Jacob Proffitt has hit the nail on the head with his “I do wish that people would admit that DI doesn’t have compelling applicability outside of Unit Testing” post, the discussion continues with Nate Kohari response post and Jacobs counter post. Oren has also joined in with two posts.
Here a some ideas for you to think about.
DI as a Silver Bullet – You lose power
When you use DI as a ‘Silver Bullet’ you are losing more then half the abilities of your programming language. You can not use static methods or the ‘new‘ keyword or sealed types. Oh, you have to make all your methods virtual too. This is going to be even harder once Extension Methods (and Linq) become main stream.
Code to Enable Change – Costs More
Creating Code that is there only to “Enable Change” has a big “YAGNI” written all over it. (Making the code more complex and thus wasting time in development and then in maintenance, for a chance that it will be used in the future). We have understood that this is the wrong plan ages ago. We now know that we can not predict the future and it is best to change our code only when we need to (a process called refactoring).
Keep your Privates to Yourself
Jacob, you are quite right about DI coming into fashion only because the tools where not good enough. DI does have other applications outside testing, but it is being overused in most application only to make the code testable.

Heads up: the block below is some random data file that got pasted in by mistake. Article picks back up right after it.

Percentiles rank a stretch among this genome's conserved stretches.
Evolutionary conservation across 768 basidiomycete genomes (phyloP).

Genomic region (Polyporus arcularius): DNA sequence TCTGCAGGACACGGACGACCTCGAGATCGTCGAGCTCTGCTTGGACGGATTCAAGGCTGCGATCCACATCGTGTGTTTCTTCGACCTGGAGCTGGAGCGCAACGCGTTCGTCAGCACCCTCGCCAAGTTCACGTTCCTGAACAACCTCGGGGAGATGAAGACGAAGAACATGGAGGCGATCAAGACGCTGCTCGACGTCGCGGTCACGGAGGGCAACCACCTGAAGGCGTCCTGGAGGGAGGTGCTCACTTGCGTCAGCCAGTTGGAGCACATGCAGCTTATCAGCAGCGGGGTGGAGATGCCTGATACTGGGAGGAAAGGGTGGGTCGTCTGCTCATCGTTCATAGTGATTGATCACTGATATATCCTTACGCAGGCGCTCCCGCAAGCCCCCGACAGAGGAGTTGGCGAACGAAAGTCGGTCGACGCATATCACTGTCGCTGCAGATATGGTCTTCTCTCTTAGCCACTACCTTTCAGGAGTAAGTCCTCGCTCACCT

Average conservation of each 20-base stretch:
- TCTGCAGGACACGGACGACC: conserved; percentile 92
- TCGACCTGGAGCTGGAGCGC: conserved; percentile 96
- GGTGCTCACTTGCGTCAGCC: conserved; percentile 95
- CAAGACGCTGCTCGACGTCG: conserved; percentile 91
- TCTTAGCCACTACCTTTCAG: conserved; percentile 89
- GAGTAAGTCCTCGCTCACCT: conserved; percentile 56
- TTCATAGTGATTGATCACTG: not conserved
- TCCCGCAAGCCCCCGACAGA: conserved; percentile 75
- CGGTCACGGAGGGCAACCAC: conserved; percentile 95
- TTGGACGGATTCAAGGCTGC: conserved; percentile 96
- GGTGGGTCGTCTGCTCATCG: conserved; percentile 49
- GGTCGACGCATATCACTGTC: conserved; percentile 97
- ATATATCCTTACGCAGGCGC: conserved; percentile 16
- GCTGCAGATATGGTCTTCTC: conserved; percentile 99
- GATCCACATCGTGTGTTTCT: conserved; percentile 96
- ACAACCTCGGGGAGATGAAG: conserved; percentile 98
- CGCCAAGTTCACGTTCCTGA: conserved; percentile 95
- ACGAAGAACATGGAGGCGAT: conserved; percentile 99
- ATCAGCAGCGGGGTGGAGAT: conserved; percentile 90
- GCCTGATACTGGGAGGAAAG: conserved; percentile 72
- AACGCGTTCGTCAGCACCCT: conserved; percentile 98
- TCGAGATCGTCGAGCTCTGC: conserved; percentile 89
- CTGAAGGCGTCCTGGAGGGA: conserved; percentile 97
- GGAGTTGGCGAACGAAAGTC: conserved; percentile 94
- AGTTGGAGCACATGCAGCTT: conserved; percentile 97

One of the first issues that was discussed when TDD was starting was: “should we change our code to make it testable?”
Should we change the visibility of our code?
Should we change the design of our code?
This lead to a collision between testable code and OO encapsulation. Developers started to expose private parts of the code to enable testing. It started with private fields and methods and now it is the complete design. This collision still exists when using inadequate tools, but with the right tools, you can enjoy the best of both worlds.
Get the Best Tools to get the Job Done
Thousands of developers have understood this and have started testing there code without being forced to use a specific pattern required by some tools. Many development shops, didn’t test their code because of the testability/design collision. With the right tools they now understand and test their code.
As Joel Says: “Get the best tools“